Would Donald Trump be president if all Americans actually voted?

Typically, the answers are just as speculative as the questions imply, but this year we have added an extra piece based on our own data analysis.

We set out to use statistics to provide an empirical answer to the following question: what would happen in American presidential elections if voting was mandatory, as it is in some other countries?This set off a months-long inquiry that was much more difficult than we anticipated.

Early on, we found that some scholars have proposed specific answers to this question, but they all either defined it slightly differently, did not provide enough data for a visualisation, or both.

This ruled out a piece that relied solely on existing academic research.

So we decided to do it ourselves.

We soon discovered that none of the commonly used computational tools in our arsenal would do the trick.

Simple summary statistics and regression analysis were obviously not enough; although we could use public polling to make predictions for individual citizens, the country doesn’t elect its president by popular vote.

Even popular machine-learning algorithms were not sufficiently suited for the task.

In the end, we needed to estimate how demographic variables, like race and education, interact with geography and voting behaviour.

This is one example of the output of our modelSome models are usefulUltimately, what we needed was a technique to make predictions for each state under varying degrees of voter turnout, to figure out the electoral-college winner under a system of mandatory voting.

The method would have to account for many factors, such as increasing turnout among minorities, who vote less often but lean to the left, and higher turnout among whites without degrees, who lean to the right.

We also had to answer the crucial question of whether a voter and a non-voter with the same demographic profile would vote in similar ways (for the most part, they do).

More questions popped up along the way.

A solution was lurking in the background, but The Economist had never attempted it before: a statistical method, popular among leading quantitative social scientists, called “multi-level regression and post-stratification” (MRP, or “Mr P” among its super-fans).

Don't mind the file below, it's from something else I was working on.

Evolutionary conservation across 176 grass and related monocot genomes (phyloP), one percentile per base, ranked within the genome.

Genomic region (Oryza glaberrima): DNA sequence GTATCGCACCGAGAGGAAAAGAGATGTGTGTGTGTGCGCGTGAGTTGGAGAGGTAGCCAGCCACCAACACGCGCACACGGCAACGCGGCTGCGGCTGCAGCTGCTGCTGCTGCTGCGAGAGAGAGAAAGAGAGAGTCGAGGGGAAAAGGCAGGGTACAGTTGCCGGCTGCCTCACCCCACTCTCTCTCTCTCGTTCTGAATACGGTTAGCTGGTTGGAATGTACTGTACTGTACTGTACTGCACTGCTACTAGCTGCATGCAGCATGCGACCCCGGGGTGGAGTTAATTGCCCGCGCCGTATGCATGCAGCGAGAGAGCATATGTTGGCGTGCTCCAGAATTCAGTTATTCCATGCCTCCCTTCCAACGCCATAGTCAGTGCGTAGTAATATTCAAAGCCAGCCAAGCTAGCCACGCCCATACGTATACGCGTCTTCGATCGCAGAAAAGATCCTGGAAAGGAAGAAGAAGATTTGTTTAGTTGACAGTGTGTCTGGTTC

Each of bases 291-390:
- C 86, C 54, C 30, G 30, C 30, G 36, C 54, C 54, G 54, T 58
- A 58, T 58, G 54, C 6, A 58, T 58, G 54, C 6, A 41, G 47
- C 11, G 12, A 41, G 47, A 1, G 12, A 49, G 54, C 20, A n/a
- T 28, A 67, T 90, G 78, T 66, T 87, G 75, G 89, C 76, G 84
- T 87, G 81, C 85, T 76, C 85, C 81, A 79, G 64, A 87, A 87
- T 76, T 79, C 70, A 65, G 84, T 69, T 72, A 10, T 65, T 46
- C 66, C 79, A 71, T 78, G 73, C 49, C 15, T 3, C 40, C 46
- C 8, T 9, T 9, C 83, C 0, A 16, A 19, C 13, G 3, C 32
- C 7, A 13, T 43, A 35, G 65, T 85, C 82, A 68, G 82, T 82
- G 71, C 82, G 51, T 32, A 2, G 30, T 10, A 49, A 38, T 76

It involves combining national polls with information about individual voters to make predictions at different geographic levels.

Thanks to American political scientists, all of the necessary data are readily available, and the method has good documentation.

In the interests of methodological transparency and clarification, I have outlined our approach below.

MRP allowed us to predict how many extra votes Clinton and Trump would have won from non-voters in different demographic groups.

This was a prototype graphic that broke down the differences by stateProblems of inductionTo use MRP, one first starts with polling data about the voting habits of a medium-to-large number of individuals.

In our case, these data came from a national poll of 64,600 Americans called the Co-operative Congressional Election Study (CCES), which is conducted every two years and led by researchers at Harvard University.

We decided to focus our attention on the 2016 election, in which small changes in turnout would have made a big difference; Hillary Clinton lost the electoral college by just 78,000 votes.

The CCES provides detailed demographic data about all of its interviewees.

We can tell, for example, that 75% of its adult respondents are white, 12% are black and just under 51% are female.

But we can also combine categories; 52% are white and don’t have a college degree, according to the CCES, while 10% are men younger than 30.

This would come in handy later.

The CCES also includes data on whether Americans voted and, if so, who they preferred for president.